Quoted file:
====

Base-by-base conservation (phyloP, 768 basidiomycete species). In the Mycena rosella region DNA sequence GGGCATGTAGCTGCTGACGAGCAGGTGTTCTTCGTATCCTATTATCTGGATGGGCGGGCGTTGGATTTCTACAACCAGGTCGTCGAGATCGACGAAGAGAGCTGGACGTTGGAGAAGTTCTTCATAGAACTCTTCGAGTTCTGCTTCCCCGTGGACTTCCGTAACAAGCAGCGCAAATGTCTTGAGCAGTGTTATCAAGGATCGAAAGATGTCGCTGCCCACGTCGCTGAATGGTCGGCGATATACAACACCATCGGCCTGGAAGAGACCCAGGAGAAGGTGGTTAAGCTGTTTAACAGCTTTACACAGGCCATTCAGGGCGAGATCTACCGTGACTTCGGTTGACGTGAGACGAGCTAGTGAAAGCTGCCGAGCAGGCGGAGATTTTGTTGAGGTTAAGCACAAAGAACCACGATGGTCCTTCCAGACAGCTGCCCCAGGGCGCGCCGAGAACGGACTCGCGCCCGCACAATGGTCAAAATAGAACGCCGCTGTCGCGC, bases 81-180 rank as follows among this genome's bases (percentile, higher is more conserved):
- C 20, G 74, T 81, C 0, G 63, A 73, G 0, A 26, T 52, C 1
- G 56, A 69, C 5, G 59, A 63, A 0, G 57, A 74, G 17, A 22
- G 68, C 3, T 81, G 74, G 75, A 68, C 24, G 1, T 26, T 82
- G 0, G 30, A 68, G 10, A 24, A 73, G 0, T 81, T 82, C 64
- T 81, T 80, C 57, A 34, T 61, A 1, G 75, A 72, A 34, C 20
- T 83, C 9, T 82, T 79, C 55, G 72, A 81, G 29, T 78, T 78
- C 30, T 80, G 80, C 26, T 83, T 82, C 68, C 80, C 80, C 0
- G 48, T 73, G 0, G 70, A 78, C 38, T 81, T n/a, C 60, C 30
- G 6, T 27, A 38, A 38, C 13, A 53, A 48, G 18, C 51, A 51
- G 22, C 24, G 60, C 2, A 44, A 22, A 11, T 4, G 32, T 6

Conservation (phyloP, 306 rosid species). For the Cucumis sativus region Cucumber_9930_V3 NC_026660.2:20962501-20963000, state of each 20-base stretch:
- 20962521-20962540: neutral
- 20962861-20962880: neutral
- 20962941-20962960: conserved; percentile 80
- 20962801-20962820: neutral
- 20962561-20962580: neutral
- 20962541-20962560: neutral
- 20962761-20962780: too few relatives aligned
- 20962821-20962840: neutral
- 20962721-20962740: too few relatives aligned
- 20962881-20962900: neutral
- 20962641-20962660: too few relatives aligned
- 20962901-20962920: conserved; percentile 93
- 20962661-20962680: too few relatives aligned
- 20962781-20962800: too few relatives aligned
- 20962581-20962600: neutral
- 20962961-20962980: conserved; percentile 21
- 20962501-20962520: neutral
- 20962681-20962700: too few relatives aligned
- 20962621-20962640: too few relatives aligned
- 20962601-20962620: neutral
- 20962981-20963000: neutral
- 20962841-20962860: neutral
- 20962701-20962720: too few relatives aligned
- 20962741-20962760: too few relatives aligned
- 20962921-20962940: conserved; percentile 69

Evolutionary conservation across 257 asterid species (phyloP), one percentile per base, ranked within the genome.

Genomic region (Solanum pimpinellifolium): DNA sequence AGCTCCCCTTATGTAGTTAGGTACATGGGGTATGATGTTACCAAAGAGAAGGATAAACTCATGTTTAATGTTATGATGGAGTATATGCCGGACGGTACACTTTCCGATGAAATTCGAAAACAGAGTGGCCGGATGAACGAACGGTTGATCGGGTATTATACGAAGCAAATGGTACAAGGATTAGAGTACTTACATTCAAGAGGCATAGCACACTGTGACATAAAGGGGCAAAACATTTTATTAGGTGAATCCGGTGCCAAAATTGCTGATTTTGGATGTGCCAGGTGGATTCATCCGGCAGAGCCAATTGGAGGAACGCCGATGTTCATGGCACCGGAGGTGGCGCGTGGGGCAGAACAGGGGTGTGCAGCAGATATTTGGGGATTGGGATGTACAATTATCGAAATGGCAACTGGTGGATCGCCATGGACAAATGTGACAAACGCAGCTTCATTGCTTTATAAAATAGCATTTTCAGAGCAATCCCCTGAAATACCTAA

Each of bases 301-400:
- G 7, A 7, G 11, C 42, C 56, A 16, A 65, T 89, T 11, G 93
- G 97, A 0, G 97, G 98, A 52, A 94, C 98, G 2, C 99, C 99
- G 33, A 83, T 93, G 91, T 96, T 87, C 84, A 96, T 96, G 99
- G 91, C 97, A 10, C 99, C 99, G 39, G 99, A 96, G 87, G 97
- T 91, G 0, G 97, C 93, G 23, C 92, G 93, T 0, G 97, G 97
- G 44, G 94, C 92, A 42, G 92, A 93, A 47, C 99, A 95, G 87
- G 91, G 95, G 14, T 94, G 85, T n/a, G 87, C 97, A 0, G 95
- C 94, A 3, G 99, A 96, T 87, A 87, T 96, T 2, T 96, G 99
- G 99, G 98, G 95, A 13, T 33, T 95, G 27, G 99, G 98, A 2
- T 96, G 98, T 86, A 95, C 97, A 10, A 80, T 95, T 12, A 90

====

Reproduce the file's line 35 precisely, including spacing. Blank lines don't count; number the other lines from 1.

- 20962701-20962720: too few relatives aligned